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College Hockey:
BU Wins Home Opener Over Vermont

Curry Earns Victory In First Collegiate Start

— Boston University goalie John Curry played in one game last season, for all of 310 seconds. Although he obviously was not the run-of-the-mill third goaltender for use in emergency situations only, he started this season third on the depth chart.

But after Stephan Siwiec and Karson Gillespie struggled at the Lefty McFadden Invitational last weekend, opportunity knocked for the sophomore, and the Shorewood, Minn., native answered the call.

Playing in front of a sellout crowd of 3,806 at Walter Brown Arena for the Terriers’ home opener, Curry enjoyed a storybook first start, stopping 24 of 25 shots to help BU beat Vermont 4-1.

David Van der Gulik potted a key shorthanded goal and added an empty-netter as well as an assist for the Terriers, while freshman Joe Fallon provided Vermont with some consolation, stopping 34 of 37 shots. Still, the improbable success of his netminding counterpart was the most intriguing story of the night.

“All day I was kind of a nervous wreck,” Curry said, who learned he would get the call after practice yesterday. “Nervous in that situation is good, but to see that clock running out was unbelievable, getting that first win under your belt. The defense had to bail me out a few times. I played solid at times, but it was great to have the team play like that in front of me in my first start.”

After a poor showing by his team last weekend, Terrier coach Jack Parker had reasons for satisfaction Saturday.

“It was like night and day from last week to this week, and I thought Vermont tried to put more pressure on us than those other two teams did because they really came at us hard with their forecheck,” Parker said. “They just kept moving and moving, so we had to find a way to get out of zone, and we did a good job as the game progressed there.”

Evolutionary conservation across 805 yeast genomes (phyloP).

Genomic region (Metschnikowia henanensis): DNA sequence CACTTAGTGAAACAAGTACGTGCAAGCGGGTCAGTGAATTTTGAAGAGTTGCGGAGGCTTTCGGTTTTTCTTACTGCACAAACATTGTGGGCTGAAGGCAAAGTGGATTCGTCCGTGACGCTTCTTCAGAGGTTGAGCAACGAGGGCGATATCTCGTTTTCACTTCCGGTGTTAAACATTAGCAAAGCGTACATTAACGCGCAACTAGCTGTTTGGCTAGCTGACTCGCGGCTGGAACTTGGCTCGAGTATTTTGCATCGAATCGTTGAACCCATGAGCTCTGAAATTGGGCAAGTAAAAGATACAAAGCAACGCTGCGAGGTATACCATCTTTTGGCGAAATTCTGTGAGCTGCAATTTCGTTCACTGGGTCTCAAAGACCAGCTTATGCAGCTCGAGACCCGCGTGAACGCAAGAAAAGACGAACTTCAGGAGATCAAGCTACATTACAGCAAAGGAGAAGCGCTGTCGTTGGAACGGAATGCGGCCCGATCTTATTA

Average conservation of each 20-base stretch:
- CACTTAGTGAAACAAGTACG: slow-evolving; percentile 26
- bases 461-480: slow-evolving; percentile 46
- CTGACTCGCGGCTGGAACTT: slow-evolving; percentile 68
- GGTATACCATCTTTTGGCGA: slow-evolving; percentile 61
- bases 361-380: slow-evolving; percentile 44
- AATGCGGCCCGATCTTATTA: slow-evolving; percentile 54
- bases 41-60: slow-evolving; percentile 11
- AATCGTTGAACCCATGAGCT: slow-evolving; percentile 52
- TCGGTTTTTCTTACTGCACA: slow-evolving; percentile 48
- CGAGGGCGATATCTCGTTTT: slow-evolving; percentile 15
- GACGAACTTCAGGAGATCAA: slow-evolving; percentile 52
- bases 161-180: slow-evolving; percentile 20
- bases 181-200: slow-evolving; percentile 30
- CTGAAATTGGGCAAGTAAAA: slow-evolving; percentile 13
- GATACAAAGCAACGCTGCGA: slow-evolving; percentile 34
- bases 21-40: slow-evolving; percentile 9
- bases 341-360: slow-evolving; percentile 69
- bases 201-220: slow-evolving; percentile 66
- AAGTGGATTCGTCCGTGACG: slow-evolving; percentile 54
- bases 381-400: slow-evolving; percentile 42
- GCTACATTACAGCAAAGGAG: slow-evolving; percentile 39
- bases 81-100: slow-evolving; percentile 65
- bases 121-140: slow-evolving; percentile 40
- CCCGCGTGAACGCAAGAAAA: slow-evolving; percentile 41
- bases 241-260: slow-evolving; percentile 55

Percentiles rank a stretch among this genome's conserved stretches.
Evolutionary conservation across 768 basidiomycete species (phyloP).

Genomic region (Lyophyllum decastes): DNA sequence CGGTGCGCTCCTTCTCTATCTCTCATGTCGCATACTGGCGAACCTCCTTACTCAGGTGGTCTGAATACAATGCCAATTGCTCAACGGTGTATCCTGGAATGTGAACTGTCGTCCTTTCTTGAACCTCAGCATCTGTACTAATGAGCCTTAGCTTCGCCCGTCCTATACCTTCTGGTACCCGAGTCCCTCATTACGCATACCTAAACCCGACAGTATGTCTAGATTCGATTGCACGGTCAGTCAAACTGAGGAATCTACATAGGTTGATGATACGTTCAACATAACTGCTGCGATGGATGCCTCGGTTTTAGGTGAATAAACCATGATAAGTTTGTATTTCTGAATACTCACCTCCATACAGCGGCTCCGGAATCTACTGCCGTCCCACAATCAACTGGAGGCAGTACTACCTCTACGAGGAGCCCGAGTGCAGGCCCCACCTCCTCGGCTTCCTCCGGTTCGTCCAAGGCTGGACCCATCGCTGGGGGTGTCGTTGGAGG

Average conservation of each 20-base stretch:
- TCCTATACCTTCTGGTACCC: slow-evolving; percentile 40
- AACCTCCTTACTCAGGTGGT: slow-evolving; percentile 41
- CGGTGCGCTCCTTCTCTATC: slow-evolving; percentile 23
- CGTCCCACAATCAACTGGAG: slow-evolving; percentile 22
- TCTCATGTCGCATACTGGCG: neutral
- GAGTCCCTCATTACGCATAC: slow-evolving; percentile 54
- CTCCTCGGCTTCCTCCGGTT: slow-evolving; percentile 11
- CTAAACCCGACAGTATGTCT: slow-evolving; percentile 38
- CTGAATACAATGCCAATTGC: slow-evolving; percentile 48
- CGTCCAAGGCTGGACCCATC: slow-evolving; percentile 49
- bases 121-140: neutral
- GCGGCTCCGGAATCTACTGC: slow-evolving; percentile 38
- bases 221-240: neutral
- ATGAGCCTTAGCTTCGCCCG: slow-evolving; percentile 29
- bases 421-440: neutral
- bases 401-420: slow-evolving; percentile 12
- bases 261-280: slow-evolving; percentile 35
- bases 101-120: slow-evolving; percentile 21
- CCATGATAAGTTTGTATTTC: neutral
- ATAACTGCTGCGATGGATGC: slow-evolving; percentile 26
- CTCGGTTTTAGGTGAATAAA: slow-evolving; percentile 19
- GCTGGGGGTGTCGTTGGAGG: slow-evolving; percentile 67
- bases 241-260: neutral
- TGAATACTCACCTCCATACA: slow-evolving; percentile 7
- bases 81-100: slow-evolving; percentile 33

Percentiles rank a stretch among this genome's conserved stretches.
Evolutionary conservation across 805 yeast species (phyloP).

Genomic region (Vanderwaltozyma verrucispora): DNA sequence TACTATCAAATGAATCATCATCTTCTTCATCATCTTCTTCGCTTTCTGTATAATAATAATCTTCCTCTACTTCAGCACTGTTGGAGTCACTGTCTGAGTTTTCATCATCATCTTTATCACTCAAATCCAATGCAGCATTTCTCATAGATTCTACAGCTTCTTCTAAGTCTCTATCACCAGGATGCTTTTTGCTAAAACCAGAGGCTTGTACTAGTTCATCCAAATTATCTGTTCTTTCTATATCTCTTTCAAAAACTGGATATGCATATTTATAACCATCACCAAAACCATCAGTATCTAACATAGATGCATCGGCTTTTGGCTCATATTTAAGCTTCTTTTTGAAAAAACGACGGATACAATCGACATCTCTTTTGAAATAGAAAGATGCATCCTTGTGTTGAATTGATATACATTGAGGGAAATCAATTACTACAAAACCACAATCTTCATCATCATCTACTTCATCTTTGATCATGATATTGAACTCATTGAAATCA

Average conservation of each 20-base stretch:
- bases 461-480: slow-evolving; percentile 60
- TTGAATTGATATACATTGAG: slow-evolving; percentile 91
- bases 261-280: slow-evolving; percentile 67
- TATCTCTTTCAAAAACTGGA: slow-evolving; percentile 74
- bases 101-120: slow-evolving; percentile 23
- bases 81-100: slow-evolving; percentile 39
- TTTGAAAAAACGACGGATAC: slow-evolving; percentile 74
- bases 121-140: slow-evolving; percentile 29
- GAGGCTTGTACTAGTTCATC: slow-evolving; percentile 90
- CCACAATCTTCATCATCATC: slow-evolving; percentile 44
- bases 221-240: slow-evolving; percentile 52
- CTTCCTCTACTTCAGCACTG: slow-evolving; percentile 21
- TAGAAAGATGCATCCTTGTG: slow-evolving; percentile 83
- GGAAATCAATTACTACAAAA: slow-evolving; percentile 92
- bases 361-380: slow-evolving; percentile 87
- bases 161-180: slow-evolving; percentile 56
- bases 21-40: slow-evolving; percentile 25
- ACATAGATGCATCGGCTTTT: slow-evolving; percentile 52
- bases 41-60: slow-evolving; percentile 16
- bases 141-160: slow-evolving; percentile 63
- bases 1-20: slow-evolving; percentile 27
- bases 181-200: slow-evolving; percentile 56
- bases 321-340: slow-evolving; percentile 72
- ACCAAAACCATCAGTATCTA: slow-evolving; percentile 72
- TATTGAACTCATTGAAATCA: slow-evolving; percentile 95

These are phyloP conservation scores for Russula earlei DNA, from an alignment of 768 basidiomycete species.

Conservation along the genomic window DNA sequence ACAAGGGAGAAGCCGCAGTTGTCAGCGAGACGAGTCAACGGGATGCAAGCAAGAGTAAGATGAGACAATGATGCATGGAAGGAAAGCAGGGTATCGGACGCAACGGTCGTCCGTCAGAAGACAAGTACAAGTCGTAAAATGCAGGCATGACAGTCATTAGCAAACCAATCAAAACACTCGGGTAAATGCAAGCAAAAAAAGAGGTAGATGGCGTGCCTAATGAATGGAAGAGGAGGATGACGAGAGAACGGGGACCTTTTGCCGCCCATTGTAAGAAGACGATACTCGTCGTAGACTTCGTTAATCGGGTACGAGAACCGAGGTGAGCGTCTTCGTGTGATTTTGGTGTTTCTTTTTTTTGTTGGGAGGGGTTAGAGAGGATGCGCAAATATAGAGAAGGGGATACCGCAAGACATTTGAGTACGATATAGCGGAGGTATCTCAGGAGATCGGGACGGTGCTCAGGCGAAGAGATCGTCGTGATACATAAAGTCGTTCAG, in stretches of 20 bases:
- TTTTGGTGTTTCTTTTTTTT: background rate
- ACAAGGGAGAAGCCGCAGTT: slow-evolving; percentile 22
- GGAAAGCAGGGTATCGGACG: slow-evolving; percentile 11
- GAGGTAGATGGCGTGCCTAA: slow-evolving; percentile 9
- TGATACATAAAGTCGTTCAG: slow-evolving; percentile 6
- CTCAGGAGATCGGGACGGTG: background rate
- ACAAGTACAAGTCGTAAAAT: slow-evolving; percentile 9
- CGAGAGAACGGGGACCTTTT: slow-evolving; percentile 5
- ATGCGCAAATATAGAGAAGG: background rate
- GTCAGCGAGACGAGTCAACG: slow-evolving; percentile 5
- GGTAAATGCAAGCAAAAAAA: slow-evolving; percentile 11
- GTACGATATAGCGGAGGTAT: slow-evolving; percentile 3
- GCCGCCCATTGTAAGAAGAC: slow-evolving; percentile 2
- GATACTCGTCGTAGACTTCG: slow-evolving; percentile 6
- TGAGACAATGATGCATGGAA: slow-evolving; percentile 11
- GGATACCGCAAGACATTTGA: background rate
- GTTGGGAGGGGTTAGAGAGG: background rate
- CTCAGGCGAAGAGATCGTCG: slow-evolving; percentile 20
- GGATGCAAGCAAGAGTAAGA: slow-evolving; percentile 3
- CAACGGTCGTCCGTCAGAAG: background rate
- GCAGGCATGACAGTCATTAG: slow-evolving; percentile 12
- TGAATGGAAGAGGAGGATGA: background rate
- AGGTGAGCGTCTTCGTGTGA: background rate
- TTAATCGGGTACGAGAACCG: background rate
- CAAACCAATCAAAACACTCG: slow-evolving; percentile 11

For Vermont coach Kevin Sneddon, the evening was irritating, except for the play of his goaltender. “I’m frustrated,” Sneddon said. “I don’t think we played anywhere near our potential tonight. We just didn’t look crisp at all; I thought our power play was absolutely awful. We worked on it a lot this week, but our execution was extremely poor. It looked like we hadn’t practiced it at all.”

After struggling with the power play in recent years, Parker relished the two goals and an eyebrow-raising 22 shots that 10 man advantages produced. “On the whole it’s the best our power play’s looked in the last two or three years, so I was really impressed with that.

“But I thought the biggest change was we got solid goaltending from our goalie, and our six defensemen played well in front of him, and they didn’t play well we last week,” Parker said. “This was what we expected from our defensemen; they played with a lot of poise tonight, didn’t give up a lot of shots.”

Given how early we are in the season, Parker was asked if another full week of practice made the difference in the power-play performance tonight. “I think what had more effect was saying to Chris Bourque, ‘Hey, go play the point on the power play.’ That had more effect than anything else because he’s so calm out there, so poised. He’s a top-notch player. He doesn’t get rattled, and all of a sudden [Bryan] Miller is as poised as he is. Having point men like that really calms things down.

Before the game even started, Vermont got some bad news. Forward Brady Leisenring — the team’s leading goal scorer last season — suffered back spasms during the pregame skate and turned out to be a late and unexpected scratch.